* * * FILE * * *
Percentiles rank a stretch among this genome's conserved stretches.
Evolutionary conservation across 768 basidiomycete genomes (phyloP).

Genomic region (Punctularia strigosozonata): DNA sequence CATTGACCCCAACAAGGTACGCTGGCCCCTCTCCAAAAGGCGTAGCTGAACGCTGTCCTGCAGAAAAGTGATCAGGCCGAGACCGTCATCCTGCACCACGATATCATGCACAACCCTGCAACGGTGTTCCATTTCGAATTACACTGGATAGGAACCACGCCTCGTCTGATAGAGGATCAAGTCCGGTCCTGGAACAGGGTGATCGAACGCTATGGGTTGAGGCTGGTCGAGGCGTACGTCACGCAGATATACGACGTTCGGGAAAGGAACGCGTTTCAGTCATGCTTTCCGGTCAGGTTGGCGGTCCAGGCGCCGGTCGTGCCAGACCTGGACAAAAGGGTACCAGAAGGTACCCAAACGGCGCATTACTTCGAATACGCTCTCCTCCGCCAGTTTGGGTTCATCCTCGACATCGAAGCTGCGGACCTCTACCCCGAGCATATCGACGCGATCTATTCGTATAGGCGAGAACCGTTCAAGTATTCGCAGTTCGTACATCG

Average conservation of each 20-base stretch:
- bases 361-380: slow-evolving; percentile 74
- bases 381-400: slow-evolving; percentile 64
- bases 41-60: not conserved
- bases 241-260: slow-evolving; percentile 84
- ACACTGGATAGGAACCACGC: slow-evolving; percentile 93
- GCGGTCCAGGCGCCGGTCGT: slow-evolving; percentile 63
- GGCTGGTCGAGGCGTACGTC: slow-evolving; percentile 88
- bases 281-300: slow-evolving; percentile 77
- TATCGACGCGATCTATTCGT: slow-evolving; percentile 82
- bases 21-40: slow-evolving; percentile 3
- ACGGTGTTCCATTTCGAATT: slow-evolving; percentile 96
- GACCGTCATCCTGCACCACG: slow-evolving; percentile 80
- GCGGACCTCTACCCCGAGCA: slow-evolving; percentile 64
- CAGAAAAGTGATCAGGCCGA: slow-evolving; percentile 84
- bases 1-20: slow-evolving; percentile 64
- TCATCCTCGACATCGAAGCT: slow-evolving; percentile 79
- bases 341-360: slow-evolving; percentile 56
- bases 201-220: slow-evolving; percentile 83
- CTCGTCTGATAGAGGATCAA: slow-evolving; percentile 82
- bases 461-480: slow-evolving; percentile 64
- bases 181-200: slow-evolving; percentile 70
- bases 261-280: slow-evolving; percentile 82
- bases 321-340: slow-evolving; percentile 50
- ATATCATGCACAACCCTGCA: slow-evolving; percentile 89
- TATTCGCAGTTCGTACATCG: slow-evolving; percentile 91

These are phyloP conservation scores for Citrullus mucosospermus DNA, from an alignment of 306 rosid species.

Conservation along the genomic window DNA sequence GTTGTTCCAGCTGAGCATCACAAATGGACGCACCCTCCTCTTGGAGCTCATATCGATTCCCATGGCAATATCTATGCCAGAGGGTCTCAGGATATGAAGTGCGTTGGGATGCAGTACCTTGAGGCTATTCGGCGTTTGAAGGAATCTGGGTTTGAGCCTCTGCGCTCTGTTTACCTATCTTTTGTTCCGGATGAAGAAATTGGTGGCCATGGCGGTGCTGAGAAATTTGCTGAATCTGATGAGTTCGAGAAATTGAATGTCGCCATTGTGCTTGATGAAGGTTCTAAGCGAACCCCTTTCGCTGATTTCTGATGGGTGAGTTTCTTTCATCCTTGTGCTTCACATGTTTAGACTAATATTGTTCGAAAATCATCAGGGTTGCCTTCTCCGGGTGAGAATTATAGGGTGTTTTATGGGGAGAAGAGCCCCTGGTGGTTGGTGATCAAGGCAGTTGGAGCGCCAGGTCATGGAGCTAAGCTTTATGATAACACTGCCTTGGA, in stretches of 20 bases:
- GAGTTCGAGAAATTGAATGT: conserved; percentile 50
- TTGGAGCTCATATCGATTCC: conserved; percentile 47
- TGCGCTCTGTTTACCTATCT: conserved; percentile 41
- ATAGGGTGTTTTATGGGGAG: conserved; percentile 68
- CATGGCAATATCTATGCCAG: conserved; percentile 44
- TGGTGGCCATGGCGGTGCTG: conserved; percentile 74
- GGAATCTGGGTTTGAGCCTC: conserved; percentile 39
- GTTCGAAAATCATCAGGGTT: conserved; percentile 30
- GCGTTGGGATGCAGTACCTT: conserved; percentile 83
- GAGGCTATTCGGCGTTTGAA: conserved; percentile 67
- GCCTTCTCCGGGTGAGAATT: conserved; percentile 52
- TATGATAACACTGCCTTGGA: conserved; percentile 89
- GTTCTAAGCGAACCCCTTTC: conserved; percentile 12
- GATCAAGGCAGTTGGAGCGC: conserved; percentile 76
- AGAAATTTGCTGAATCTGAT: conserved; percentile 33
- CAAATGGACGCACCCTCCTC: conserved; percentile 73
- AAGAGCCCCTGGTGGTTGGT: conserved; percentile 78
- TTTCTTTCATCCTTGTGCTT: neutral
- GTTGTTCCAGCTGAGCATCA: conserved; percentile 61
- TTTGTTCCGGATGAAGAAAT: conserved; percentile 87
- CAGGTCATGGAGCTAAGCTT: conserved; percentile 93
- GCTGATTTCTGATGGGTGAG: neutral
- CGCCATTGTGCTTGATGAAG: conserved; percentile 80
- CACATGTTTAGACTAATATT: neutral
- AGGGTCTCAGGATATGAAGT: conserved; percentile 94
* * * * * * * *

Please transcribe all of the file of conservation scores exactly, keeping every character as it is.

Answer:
Percentiles rank a stretch among this genome's conserved stretches.
Evolutionary conservation across 768 basidiomycete genomes (phyloP).

Genomic region (Punctularia strigosozonata): DNA sequence CATTGACCCCAACAAGGTACGCTGGCCCCTCTCCAAAAGGCGTAGCTGAACGCTGTCCTGCAGAAAAGTGATCAGGCCGAGACCGTCATCCTGCACCACGATATCATGCACAACCCTGCAACGGTGTTCCATTTCGAATTACACTGGATAGGAACCACGCCTCGTCTGATAGAGGATCAAGTCCGGTCCTGGAACAGGGTGATCGAACGCTATGGGTTGAGGCTGGTCGAGGCGTACGTCACGCAGATATACGACGTTCGGGAAAGGAACGCGTTTCAGTCATGCTTTCCGGTCAGGTTGGCGGTCCAGGCGCCGGTCGTGCCAGACCTGGACAAAAGGGTACCAGAAGGTACCCAAACGGCGCATTACTTCGAATACGCTCTCCTCCGCCAGTTTGGGTTCATCCTCGACATCGAAGCTGCGGACCTCTACCCCGAGCATATCGACGCGATCTATTCGTATAGGCGAGAACCGTTCAAGTATTCGCAGTTCGTACATCG

Average conservation of each 20-base stretch:
- bases 361-380: slow-evolving; percentile 74
- bases 381-400: slow-evolving; percentile 64
- bases 41-60: not conserved
- bases 241-260: slow-evolving; percentile 84
- ACACTGGATAGGAACCACGC: slow-evolving; percentile 93
- GCGGTCCAGGCGCCGGTCGT: slow-evolving; percentile 63
- GGCTGGTCGAGGCGTACGTC: slow-evolving; percentile 88
- bases 281-300: slow-evolving; percentile 77
- TATCGACGCGATCTATTCGT: slow-evolving; percentile 82
- bases 21-40: slow-evolving; percentile 3
- ACGGTGTTCCATTTCGAATT: slow-evolving; percentile 96
- GACCGTCATCCTGCACCACG: slow-evolving; percentile 80
- GCGGACCTCTACCCCGAGCA: slow-evolving; percentile 64
- CAGAAAAGTGATCAGGCCGA: slow-evolving; percentile 84
- bases 1-20: slow-evolving; percentile 64
- TCATCCTCGACATCGAAGCT: slow-evolving; percentile 79
- bases 341-360: slow-evolving; percentile 56
- bases 201-220: slow-evolving; percentile 83
- CTCGTCTGATAGAGGATCAA: slow-evolving; percentile 82
- bases 461-480: slow-evolving; percentile 64
- bases 181-200: slow-evolving; percentile 70
- bases 261-280: slow-evolving; percentile 82
- bases 321-340: slow-evolving; percentile 50
- ATATCATGCACAACCCTGCA: slow-evolving; percentile 89
- TATTCGCAGTTCGTACATCG: slow-evolving; percentile 91

These are phyloP conservation scores for Citrullus mucosospermus DNA, from an alignment of 306 rosid species.

Conservation along the genomic window DNA sequence GTTGTTCCAGCTGAGCATCACAAATGGACGCACCCTCCTCTTGGAGCTCATATCGATTCCCATGGCAATATCTATGCCAGAGGGTCTCAGGATATGAAGTGCGTTGGGATGCAGTACCTTGAGGCTATTCGGCGTTTGAAGGAATCTGGGTTTGAGCCTCTGCGCTCTGTTTACCTATCTTTTGTTCCGGATGAAGAAATTGGTGGCCATGGCGGTGCTGAGAAATTTGCTGAATCTGATGAGTTCGAGAAATTGAATGTCGCCATTGTGCTTGATGAAGGTTCTAAGCGAACCCCTTTCGCTGATTTCTGATGGGTGAGTTTCTTTCATCCTTGTGCTTCACATGTTTAGACTAATATTGTTCGAAAATCATCAGGGTTGCCTTCTCCGGGTGAGAATTATAGGGTGTTTTATGGGGAGAAGAGCCCCTGGTGGTTGGTGATCAAGGCAGTTGGAGCGCCAGGTCATGGAGCTAAGCTTTATGATAACACTGCCTTGGA, in stretches of 20 bases:
- GAGTTCGAGAAATTGAATGT: conserved; percentile 50
- TTGGAGCTCATATCGATTCC: conserved; percentile 47
- TGCGCTCTGTTTACCTATCT: conserved; percentile 41
- ATAGGGTGTTTTATGGGGAG: conserved; percentile 68
- CATGGCAATATCTATGCCAG: conserved; percentile 44
- TGGTGGCCATGGCGGTGCTG: conserved; percentile 74
- GGAATCTGGGTTTGAGCCTC: conserved; percentile 39
- GTTCGAAAATCATCAGGGTT: conserved; percentile 30
- GCGTTGGGATGCAGTACCTT: conserved; percentile 83
- GAGGCTATTCGGCGTTTGAA: conserved; percentile 67
- GCCTTCTCCGGGTGAGAATT: conserved; percentile 52
- TATGATAACACTGCCTTGGA: conserved; percentile 89
- GTTCTAAGCGAACCCCTTTC: conserved; percentile 12
- GATCAAGGCAGTTGGAGCGC: conserved; percentile 76
- AGAAATTTGCTGAATCTGAT: conserved; percentile 33
- CAAATGGACGCACCCTCCTC: conserved; percentile 73
- AAGAGCCCCTGGTGGTTGGT: conserved; percentile 78
- TTTCTTTCATCCTTGTGCTT: neutral
- GTTGTTCCAGCTGAGCATCA: conserved; percentile 61
- TTTGTTCCGGATGAAGAAAT: conserved; percentile 87
- CAGGTCATGGAGCTAAGCTT: conserved; percentile 93
- GCTGATTTCTGATGGGTGAG: neutral
- CGCCATTGTGCTTGATGAAG: conserved; percentile 80
- CACATGTTTAGACTAATATT: neutral
- AGGGTCTCAGGATATGAAGT: conserved; percentile 94